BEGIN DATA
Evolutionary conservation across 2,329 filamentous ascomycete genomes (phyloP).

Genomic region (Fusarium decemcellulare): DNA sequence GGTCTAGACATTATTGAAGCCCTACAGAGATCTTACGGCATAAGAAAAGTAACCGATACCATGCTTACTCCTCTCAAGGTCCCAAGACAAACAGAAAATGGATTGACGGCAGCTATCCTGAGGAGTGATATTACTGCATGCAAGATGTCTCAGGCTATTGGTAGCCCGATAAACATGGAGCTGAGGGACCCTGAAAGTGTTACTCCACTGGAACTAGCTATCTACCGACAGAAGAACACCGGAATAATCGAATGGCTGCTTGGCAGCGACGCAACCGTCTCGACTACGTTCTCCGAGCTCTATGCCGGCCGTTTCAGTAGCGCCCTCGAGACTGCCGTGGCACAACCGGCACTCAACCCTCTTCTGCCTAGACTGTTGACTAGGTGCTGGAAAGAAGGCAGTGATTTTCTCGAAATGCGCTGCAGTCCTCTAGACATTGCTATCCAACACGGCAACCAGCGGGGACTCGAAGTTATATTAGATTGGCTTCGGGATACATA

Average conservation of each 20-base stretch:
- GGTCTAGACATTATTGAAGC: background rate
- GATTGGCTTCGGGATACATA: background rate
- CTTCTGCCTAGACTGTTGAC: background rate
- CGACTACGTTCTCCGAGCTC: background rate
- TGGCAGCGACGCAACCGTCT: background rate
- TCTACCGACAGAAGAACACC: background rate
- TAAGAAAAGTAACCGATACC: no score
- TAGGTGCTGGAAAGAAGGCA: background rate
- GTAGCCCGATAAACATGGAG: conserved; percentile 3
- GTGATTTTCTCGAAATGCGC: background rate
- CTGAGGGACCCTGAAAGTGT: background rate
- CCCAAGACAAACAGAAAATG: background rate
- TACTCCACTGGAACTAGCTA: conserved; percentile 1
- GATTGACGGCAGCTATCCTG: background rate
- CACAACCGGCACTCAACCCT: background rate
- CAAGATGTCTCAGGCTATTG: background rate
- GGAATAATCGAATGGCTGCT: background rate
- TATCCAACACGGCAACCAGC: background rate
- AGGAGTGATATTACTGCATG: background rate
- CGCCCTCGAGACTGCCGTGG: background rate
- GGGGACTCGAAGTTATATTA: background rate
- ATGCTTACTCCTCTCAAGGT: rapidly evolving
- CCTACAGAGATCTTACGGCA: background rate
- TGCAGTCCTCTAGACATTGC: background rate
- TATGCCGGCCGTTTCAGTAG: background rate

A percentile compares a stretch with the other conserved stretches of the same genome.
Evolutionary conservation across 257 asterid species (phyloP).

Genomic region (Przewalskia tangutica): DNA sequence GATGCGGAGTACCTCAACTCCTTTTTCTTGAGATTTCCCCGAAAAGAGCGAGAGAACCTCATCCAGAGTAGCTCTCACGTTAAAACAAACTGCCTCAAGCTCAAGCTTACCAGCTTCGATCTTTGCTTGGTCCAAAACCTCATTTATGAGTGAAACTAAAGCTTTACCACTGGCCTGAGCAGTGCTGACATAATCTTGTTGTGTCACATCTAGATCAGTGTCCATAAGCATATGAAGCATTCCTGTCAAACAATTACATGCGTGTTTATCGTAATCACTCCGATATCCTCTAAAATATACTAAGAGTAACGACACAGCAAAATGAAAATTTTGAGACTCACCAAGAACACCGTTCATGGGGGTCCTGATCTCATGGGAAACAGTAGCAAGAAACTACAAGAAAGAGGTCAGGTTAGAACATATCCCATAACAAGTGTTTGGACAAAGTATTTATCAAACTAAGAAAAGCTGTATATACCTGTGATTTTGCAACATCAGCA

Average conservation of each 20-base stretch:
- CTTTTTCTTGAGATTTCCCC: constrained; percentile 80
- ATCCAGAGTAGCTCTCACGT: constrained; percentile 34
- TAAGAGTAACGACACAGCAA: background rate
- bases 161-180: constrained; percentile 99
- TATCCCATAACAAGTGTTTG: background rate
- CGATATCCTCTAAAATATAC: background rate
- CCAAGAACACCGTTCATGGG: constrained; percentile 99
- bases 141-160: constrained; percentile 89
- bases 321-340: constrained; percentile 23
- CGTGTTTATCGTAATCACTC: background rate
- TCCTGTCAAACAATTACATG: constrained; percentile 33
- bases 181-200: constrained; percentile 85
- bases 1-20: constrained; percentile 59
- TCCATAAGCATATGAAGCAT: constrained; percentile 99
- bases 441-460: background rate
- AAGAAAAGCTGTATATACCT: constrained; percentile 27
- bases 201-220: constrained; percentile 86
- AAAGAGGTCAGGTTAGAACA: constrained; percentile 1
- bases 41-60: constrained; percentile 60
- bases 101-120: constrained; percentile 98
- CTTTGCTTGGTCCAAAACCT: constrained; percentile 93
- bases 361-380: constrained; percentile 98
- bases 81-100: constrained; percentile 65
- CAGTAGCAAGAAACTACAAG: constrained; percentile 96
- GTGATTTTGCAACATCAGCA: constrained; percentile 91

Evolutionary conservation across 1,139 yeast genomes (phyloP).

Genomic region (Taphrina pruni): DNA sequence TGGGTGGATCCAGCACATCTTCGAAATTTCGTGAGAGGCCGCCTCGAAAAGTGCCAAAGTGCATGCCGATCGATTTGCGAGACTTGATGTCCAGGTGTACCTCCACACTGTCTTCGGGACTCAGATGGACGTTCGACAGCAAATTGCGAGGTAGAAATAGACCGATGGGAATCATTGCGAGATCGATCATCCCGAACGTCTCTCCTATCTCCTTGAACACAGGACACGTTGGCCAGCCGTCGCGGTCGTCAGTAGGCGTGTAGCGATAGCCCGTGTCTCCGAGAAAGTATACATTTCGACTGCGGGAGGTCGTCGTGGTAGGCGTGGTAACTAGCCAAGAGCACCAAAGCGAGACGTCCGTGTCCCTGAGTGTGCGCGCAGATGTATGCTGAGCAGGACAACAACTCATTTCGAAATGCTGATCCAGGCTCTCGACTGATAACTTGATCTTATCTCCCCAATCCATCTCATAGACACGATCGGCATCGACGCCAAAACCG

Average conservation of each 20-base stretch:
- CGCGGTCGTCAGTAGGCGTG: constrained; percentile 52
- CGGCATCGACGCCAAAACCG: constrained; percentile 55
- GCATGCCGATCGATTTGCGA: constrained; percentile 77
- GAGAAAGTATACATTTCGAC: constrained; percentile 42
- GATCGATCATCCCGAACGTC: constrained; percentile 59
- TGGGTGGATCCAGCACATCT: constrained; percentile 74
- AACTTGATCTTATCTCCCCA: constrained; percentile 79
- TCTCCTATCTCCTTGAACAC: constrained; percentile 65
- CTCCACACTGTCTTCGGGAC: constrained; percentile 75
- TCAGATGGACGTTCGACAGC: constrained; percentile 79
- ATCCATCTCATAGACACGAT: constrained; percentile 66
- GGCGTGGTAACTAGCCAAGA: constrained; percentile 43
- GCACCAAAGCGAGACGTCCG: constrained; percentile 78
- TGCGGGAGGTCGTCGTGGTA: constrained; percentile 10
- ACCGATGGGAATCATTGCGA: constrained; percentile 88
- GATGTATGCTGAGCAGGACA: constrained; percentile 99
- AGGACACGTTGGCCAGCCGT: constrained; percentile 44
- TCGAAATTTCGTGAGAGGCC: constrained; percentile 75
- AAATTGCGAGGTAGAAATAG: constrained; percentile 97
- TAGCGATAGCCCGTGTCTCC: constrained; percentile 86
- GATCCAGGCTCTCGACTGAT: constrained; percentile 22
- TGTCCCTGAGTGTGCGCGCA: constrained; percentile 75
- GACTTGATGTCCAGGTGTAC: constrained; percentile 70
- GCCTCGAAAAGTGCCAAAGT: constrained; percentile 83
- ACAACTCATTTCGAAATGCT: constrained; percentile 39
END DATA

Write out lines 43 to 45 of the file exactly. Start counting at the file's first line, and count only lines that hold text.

- TCCTGTCAAACAATTACATG: constrained; percentile 33
- bases 181-200: constrained; percentile 85
- bases 1-20: constrained; percentile 59